How It Feels to Be Yvon Chouinard
Credit: Jean-Marc Giboux / Getty Images

The wind is blowing at 60 knots, gusting to 70, and we're walking this broad, yellow plain, and we're going fishing, Yvon Chouinard and I. Ahead of us, a dust storm rises and screws its way upward into the blue sky. Chouinard says, "You can feel it." Feel what? "The fishing is going to be shit-hot today," he declares, smiling. "It feels like that moment before an avalanche."

Green carnations of foam are exploding across the Río Grande as the river surges through the bare Patagonian hills. Beaten by the wind, it almost appears to flow backward, as if surrendering and retreating to its source in the foothills of the Andes, across the Argentine border in Chile, 30 miles away. This is sacred country to Chouinard, his favorite wilderness, and each year he stays at a lodge called Villa Maria to fish this remarkable river, recognized as the best sea-trout water in the world.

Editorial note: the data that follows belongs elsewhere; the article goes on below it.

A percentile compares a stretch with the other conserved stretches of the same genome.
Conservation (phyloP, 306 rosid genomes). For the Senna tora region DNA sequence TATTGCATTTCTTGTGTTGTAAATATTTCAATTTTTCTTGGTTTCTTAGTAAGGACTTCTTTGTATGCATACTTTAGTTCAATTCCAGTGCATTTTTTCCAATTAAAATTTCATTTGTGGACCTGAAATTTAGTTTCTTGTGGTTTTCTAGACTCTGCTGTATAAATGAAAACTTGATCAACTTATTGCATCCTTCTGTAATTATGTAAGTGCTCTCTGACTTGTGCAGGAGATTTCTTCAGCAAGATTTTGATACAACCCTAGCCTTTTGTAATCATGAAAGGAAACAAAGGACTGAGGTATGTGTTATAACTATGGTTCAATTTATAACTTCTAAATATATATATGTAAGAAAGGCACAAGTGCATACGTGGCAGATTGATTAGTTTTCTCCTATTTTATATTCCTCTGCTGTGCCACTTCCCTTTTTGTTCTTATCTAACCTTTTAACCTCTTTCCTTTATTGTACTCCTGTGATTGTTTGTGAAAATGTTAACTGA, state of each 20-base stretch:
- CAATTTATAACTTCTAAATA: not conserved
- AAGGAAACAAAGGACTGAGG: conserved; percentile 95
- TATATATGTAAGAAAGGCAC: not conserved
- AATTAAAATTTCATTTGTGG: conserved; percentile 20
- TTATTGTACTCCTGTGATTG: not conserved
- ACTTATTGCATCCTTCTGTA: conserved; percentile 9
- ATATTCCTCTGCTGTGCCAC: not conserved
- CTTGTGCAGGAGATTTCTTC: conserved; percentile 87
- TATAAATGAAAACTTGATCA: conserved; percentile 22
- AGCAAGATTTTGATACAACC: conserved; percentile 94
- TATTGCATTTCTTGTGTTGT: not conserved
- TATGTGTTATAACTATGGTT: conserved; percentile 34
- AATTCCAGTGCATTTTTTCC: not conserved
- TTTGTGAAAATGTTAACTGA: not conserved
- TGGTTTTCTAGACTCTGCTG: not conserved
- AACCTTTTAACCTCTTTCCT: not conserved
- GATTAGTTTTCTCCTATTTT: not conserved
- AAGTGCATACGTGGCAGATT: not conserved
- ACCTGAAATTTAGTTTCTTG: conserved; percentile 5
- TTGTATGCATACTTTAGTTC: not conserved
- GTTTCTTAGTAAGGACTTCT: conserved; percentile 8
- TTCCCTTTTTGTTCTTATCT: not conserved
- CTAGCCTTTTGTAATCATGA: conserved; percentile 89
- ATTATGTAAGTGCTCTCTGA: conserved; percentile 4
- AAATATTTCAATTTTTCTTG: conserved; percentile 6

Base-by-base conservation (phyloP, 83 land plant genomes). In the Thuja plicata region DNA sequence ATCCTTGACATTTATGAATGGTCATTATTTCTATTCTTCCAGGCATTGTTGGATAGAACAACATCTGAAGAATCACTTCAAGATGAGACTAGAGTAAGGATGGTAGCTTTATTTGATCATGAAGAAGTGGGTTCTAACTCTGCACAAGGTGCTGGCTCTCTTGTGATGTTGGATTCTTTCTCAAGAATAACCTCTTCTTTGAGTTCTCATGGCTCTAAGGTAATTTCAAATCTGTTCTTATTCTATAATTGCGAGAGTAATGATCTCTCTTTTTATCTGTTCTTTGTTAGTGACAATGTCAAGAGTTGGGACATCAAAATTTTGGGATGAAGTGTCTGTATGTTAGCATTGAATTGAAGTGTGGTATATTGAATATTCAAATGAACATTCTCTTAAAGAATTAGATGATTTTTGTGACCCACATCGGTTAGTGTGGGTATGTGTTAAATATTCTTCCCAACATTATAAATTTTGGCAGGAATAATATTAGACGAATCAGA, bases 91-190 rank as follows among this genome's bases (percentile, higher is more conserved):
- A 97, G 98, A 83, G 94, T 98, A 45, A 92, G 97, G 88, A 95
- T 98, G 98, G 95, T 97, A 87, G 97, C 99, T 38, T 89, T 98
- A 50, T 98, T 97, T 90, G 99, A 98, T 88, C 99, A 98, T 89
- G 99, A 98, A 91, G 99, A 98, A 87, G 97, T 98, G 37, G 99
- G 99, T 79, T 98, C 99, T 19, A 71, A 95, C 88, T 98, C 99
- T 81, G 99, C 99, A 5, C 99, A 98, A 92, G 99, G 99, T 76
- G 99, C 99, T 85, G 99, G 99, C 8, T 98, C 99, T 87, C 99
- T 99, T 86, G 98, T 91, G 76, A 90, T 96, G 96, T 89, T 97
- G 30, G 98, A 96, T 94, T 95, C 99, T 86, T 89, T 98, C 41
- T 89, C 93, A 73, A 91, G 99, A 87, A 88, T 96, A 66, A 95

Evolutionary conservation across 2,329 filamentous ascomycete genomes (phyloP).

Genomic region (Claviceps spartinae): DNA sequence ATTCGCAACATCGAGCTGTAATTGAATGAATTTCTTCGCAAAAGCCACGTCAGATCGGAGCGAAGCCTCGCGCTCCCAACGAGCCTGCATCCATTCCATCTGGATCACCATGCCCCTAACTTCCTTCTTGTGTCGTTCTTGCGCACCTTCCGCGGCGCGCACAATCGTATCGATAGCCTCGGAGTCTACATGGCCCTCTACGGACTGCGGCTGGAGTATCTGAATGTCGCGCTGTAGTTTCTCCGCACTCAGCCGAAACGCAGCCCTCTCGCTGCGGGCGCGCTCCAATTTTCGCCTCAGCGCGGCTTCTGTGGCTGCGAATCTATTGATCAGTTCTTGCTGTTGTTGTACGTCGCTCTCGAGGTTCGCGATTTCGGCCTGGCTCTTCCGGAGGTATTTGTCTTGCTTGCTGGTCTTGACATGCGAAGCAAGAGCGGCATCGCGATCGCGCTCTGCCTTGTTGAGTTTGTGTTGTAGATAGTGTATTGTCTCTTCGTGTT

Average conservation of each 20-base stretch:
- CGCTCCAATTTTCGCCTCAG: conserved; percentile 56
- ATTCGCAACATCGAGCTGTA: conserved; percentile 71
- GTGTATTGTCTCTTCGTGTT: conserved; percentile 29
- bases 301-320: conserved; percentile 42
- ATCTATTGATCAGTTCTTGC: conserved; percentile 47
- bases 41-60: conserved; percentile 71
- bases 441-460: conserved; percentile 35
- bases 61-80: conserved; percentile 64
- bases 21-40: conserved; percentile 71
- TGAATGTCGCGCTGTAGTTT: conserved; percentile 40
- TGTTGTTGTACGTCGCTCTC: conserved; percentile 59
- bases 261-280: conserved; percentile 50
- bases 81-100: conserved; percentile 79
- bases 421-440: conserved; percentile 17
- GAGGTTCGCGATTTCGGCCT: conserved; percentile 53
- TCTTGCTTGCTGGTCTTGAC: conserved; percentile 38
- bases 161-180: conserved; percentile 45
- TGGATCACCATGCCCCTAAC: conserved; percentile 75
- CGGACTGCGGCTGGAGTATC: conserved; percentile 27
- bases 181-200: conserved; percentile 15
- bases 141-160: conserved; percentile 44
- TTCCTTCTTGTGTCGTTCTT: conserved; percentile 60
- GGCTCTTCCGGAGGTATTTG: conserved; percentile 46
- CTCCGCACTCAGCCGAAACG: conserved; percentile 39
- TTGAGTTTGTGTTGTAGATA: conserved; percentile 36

Chouinard punches merrily through cyclonic blasts of wind, his fly rod quivering: He's happy under these conditions – typical of Tierra del Fuego – not because they're inherently dangerous, but because they'll make the fishing more challenging.

"Incredible!" exclaims Chouinard. "You gotta love it! Unbelievable!" He looks back at me, grinning wildly. "What doesn't kill you makes you stronger, right?" And I can't help but grin, too. I hunch over, pull down my hat, and try to keep up with him.

Which is when Yvon Chouinard – supremely fit and tanned at age 60; a pioneering mountaineer; an expert fisherman, kayaker, and surfer; a blacksmith and a gourmand; a lover of Beavis and Butt-Head and the poetry of Charles Bukowski; an environmentalist, an entrepreneur, and the founder of the clothing company Patagonia – stops to study the river thoughtfully, and then steps off the bank into thin air, to catch the biggest trout on Earth.